FIG. 13 illustrates an exemplary process in accordance with an embodiment of the invention. A request is sent to a programmable security circuit to perform a certain operation on or to reconfigure a programmable logic device. The programmable security circuit receives the request (step 1302). The programmable security circuit compares the request to a set of preprogrammed security keys (step 1304). If a match between the requested operation/configuration is found in the set of security keys (step 1306), the programmable security circuit authorizes the request (step 1308). If a match between the requested operation/configuration is not found in the set of security keys (step 1306), the programmable security circuit prohibits the PLD from accepting the new reconfiguration (step 1310). Alternately, the programmable security circuit returns a denial for the request for an impermissible operation.

Those skilled in the art will appreciate that the invention can be successfully exploited in any device in which different data, algorithms, routines, or utilities may be loaded at run-time. For example, the invention is useful in controlling licenses to intellectual property, such as for enabling new standards, system upgrades, and trial periods. Thus, the invention can be successfully exploited in multi-mode products, such as multi-mode wireless telephones, encryption equipment, and image manipulation devices.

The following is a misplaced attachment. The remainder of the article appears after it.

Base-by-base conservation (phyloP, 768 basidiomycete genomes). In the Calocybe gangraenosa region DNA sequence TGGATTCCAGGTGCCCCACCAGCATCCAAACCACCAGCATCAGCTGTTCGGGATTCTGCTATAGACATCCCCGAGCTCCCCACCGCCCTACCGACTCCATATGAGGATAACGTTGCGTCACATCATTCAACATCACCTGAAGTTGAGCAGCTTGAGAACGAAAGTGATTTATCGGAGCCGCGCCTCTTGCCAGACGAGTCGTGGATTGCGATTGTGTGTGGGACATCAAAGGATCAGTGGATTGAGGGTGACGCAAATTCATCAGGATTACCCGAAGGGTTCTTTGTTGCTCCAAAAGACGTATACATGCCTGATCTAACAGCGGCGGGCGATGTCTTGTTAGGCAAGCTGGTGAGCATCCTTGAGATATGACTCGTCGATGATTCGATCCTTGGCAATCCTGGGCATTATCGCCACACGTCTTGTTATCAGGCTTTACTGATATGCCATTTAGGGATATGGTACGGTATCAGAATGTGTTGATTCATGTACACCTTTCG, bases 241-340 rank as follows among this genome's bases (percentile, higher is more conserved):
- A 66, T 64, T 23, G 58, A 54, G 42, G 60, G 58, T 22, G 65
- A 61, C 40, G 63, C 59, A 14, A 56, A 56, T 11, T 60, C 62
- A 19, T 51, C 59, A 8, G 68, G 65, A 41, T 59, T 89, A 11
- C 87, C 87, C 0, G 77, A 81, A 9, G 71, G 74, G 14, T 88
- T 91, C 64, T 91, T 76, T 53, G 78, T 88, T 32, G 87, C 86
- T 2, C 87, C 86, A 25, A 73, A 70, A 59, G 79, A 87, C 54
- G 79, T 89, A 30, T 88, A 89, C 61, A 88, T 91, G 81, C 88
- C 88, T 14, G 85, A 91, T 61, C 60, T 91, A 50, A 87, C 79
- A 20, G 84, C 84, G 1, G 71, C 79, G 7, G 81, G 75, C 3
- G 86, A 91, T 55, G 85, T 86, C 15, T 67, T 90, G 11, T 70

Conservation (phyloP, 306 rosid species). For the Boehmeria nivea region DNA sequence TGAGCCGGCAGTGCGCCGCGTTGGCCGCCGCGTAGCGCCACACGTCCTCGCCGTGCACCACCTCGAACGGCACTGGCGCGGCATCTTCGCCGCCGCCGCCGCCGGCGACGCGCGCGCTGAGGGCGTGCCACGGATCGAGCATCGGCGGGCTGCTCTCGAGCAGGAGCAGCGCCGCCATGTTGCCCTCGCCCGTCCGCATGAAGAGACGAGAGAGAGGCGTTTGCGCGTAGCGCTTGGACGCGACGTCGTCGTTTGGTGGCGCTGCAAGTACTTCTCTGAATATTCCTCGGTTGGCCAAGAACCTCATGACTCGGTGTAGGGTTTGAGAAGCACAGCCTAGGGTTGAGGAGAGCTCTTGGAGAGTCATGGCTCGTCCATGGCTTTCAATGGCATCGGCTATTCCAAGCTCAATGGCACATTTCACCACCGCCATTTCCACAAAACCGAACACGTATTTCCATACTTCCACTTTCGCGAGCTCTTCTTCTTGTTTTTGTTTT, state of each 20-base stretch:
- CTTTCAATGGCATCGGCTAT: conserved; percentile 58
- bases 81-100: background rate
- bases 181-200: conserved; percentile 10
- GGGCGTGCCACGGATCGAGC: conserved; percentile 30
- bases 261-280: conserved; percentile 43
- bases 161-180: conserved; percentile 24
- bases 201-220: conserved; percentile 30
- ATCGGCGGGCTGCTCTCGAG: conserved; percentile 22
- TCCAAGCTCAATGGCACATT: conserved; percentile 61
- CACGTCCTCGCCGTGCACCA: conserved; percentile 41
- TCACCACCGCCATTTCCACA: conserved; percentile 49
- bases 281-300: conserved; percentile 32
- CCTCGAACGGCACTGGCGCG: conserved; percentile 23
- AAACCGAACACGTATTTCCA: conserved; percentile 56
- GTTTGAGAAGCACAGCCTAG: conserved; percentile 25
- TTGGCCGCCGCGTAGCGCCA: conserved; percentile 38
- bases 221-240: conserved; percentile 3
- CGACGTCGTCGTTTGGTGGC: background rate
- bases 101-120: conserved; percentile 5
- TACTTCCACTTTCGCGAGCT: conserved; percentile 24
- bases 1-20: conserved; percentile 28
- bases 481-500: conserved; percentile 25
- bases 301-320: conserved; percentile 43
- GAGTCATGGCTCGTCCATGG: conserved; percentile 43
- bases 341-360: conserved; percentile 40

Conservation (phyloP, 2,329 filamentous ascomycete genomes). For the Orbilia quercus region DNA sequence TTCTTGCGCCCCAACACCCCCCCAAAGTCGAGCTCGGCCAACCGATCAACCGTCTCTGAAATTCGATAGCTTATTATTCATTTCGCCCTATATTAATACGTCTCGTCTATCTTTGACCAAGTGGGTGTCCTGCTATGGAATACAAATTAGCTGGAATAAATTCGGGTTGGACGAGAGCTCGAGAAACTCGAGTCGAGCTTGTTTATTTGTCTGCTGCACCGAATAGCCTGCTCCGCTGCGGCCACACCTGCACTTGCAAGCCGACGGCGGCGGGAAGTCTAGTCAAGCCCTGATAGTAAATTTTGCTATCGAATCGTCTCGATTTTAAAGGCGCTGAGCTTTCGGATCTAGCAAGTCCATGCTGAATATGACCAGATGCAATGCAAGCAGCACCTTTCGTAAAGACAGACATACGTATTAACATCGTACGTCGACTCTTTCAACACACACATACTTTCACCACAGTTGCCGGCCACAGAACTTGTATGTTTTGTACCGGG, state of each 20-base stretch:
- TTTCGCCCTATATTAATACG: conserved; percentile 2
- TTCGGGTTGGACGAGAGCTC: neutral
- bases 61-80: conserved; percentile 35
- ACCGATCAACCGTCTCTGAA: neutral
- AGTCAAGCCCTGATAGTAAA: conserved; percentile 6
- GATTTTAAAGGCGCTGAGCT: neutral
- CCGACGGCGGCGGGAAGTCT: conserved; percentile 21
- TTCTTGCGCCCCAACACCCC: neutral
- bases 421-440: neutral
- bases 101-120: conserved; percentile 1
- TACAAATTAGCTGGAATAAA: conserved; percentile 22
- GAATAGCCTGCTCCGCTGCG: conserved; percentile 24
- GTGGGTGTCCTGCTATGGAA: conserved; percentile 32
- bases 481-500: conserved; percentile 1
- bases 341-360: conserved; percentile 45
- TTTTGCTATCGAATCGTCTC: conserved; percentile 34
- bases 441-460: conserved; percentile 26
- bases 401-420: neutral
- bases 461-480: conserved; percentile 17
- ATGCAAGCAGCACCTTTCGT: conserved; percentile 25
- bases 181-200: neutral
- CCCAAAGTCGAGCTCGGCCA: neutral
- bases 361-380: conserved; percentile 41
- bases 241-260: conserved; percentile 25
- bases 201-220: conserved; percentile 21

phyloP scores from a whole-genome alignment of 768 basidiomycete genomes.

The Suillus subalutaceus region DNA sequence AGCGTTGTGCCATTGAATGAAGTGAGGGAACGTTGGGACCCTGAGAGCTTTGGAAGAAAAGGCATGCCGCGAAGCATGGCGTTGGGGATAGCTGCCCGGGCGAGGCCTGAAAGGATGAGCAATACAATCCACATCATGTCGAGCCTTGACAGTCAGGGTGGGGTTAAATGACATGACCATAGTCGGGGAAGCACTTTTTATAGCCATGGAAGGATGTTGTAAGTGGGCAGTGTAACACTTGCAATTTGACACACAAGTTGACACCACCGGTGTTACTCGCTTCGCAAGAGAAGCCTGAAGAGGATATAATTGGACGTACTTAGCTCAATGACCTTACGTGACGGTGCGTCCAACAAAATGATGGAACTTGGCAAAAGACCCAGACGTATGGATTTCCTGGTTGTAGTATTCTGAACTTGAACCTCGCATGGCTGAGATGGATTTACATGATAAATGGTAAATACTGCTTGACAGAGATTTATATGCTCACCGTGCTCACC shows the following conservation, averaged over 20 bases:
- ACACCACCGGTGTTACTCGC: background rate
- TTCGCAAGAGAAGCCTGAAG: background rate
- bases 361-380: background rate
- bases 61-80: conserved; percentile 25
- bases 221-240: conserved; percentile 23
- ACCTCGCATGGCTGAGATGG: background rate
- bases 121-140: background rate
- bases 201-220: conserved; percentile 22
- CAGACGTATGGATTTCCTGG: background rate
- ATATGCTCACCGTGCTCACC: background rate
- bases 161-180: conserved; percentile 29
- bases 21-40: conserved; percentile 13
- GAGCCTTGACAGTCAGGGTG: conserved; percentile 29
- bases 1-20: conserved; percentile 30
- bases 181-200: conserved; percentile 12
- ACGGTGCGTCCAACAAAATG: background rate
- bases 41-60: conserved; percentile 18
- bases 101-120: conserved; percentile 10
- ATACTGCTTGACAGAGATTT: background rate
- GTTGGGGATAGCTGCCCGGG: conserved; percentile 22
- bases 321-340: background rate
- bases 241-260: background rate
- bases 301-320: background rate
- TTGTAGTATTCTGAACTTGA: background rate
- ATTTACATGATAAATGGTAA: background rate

The foregoing examples illustrate certain exemplary embodiments of the invention from which other embodiments, variations, and modifications will be apparent to those skilled in the art. The invention should therefore not be limited to the particular embodiments discussed above, but rather is defined by the following claims.

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Referenced by
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US8417965 *Apr 7, 2010Apr 9, 2013Xilinx, Inc.Method and circuit for secure definition and integration of cores
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Classifications
U.S. Classification713/189, 713/173, 712/43, 713/164, 726/11, 380/44, 726/3
International ClassificationH01L21/82, H04N5/262, H04L9/00, G06F15/78, G06F11/30, G06F7/04, H04B7/26, G06F15/76, H04L29/06, G06F17/50
Cooperative ClassificationG06F21/10, G06F21/57
European ClassificationG06F21/10, G06F21/57
Legal Events
DateCodeEventDescription
Jan 19, 2012ASAssignment
Free format text: ASSIGNMENT OF ASSIGNORS INTEREST;ASSIGNOR:INTEL MOBILE COMMUNICATIONS TECHNOLOGY GMBH;REEL/FRAME:027556/0709
Owner name: INTEL MOBILE COMMUNICATIONS GMBH, GERMANY
Effective date: 20111031
Jan 18, 2012ASAssignment
Free format text: ASSIGNMENT OF ASSIGNORS INTEREST;ASSIGNOR:INFINEON TECHNOLOGIES AG;REEL/FRAME:027548/0623
Owner name: INTEL MOBILE COMMUNICATIONS TECHNOLOGY GMBH, GERMA
Effective date: 20110131